While we may have miscalculated on certain aspects, we struck gold in the photographer category. And anyone who's ever been in a wedding knows what a coup that is. Ani from Vijaya Studios brought the best of clicking and courtesy to the wedding quickly turning into a crowd favourite. Besides his natural amiability, and admirable competency, he also carried the added charm of nostalgic sentiment since his father, the Vijayan of Vijaya studios, was the photographer for the parents' wedding.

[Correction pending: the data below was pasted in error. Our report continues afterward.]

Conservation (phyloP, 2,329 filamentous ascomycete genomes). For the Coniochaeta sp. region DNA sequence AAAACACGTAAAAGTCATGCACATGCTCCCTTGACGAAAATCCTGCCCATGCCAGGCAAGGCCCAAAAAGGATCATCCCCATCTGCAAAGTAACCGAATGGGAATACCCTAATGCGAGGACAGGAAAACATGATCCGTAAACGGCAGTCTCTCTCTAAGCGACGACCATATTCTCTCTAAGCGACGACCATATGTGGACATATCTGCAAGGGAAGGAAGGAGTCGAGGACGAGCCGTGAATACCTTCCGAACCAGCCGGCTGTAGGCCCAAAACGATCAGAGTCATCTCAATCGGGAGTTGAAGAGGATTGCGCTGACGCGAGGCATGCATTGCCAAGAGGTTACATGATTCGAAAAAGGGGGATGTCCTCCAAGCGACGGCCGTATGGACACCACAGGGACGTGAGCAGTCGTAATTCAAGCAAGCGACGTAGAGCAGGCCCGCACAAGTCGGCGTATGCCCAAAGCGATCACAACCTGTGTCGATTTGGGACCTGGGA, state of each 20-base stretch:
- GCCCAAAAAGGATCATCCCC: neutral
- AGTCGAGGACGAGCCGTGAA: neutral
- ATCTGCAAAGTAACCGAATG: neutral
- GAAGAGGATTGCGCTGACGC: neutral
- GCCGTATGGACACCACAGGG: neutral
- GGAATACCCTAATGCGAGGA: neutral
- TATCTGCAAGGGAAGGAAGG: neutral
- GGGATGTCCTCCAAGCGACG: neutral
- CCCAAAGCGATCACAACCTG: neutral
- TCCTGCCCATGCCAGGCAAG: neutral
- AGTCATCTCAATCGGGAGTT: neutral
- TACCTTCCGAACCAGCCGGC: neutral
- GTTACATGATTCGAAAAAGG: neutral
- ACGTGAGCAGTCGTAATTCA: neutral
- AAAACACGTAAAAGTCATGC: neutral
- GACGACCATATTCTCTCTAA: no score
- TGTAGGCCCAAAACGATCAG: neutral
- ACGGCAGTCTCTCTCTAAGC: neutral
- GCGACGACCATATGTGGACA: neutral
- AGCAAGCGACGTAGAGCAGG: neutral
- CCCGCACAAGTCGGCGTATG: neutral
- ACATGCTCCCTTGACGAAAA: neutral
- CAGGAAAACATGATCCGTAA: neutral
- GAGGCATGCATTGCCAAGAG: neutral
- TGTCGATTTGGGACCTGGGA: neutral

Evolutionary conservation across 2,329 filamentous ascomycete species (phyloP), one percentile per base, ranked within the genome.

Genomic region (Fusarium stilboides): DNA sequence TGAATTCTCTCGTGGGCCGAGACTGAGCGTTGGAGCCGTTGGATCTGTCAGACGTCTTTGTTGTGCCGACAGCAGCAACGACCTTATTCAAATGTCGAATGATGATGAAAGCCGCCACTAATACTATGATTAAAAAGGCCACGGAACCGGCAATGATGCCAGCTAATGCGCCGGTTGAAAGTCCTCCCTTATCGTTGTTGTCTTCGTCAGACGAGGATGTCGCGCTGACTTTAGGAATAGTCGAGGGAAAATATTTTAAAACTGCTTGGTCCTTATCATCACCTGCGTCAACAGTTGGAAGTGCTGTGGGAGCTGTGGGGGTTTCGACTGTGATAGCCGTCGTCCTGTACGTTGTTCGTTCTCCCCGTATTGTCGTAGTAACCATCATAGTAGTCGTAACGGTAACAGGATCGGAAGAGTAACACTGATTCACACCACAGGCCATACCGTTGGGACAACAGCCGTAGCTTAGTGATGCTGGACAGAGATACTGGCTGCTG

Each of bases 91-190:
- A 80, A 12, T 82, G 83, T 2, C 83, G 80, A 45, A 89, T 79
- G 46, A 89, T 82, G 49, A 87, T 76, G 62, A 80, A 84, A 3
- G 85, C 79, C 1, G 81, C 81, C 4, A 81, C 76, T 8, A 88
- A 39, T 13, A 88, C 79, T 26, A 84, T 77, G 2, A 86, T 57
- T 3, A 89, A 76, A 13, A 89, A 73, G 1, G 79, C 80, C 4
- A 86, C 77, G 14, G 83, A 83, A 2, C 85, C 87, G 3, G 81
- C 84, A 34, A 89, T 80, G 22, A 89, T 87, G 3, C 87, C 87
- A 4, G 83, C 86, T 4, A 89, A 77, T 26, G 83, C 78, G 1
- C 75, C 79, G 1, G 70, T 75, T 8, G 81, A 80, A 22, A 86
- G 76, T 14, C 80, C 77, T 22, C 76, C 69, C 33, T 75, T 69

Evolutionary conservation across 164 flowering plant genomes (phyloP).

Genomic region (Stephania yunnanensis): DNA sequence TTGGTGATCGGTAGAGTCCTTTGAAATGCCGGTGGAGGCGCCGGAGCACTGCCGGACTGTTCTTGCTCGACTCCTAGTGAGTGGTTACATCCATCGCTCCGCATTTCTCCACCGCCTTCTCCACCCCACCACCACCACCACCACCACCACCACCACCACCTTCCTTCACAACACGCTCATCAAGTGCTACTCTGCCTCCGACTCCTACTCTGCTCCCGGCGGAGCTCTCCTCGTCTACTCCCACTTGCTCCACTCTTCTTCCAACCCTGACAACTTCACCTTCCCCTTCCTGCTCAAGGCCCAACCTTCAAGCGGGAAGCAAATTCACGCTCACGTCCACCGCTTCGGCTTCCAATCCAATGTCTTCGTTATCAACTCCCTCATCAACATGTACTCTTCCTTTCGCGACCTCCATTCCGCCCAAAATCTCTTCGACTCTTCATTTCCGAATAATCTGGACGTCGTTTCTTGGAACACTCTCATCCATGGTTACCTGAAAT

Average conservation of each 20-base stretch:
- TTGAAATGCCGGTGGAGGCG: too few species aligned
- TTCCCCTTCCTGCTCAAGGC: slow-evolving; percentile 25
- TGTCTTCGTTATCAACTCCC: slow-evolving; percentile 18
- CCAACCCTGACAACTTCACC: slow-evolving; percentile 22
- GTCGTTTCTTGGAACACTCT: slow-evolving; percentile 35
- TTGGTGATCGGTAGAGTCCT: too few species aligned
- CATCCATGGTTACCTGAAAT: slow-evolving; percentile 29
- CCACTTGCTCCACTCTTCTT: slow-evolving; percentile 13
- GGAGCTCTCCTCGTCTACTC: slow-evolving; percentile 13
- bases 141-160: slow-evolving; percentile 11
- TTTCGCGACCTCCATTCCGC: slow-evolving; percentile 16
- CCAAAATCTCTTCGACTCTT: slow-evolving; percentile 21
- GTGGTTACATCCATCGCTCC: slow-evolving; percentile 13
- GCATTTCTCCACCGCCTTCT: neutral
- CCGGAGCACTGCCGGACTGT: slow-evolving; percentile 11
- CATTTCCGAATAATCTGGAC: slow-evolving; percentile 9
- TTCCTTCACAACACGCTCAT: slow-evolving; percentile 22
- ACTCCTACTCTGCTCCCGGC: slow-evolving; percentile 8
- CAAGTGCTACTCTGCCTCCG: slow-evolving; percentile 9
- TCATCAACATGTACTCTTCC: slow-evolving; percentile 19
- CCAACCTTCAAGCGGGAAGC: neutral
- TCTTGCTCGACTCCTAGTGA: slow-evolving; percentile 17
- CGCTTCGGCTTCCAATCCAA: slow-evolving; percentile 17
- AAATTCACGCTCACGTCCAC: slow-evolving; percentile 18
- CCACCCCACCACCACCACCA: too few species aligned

Two days before the arrival of our first guests, the lights finally came to life, much to the relief of all parties. All said and done, they looked gorgeous! We didn't even notice Shailesh making a run for it. Following quickly in the heels of the lighting flash, the white temple grew on our front-yard, while Viju chetan, the Pater and I made detailed pick-up and drop schedules. The guests started coming in and the grooms-side became more tangible presence-- occasionally in rather inopportune moments like the unavoidable bridal photoshoot. This pre-event period saw certain exciting developments like the arrival of 100+ wedding favour fans which needed to be knotted (a task that was assigned to the girlfriends-- they were given fair warning.) and a particular set from the groomside walking off without waiting for, or informing, the hapless pick-up person who then began a set of desperate to calls to every available number imaging the worst that can happen to non-mallus in Kerala. They were located eventually, safe and unrepentant. $@*^! By the time the Mehendi day dawned, the entire 'team'-- that favourite collective noun of the Trichur natives-- was so pumped we could have run a marathon, and won. Combine the best of a roller-coaster ride and chocolate and you get the wedding high.